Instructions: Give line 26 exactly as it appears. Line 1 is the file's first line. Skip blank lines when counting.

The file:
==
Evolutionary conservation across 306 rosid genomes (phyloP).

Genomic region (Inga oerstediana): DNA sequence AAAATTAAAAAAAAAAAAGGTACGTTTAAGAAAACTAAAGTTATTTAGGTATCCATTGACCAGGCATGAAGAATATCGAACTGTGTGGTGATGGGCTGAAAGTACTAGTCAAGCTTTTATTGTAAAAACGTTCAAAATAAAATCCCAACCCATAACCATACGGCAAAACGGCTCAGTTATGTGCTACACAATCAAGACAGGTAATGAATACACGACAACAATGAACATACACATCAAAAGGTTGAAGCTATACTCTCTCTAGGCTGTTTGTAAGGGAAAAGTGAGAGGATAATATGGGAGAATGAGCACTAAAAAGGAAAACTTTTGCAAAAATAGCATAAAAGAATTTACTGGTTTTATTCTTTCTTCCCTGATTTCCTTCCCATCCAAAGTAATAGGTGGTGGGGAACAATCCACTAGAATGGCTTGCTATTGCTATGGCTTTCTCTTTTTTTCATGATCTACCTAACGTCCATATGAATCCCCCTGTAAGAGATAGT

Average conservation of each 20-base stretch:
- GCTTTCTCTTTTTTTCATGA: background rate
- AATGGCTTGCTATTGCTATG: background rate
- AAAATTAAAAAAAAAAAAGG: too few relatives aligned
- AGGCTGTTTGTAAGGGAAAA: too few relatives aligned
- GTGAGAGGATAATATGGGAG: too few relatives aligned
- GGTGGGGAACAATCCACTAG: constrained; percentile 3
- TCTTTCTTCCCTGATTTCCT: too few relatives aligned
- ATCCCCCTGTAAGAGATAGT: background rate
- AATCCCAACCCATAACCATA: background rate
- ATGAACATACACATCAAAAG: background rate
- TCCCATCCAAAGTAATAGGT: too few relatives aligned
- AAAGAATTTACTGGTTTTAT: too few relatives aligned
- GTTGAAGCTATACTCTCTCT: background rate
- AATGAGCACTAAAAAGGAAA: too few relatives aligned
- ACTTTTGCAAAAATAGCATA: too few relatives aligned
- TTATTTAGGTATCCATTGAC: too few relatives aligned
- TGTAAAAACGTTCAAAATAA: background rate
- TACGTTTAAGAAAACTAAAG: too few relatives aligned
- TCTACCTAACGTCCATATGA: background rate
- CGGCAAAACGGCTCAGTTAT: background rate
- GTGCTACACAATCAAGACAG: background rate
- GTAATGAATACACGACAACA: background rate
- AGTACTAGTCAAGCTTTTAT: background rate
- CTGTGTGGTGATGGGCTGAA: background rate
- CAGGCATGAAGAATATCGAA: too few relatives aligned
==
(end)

- AGTACTAGTCAAGCTTTTAT: background rate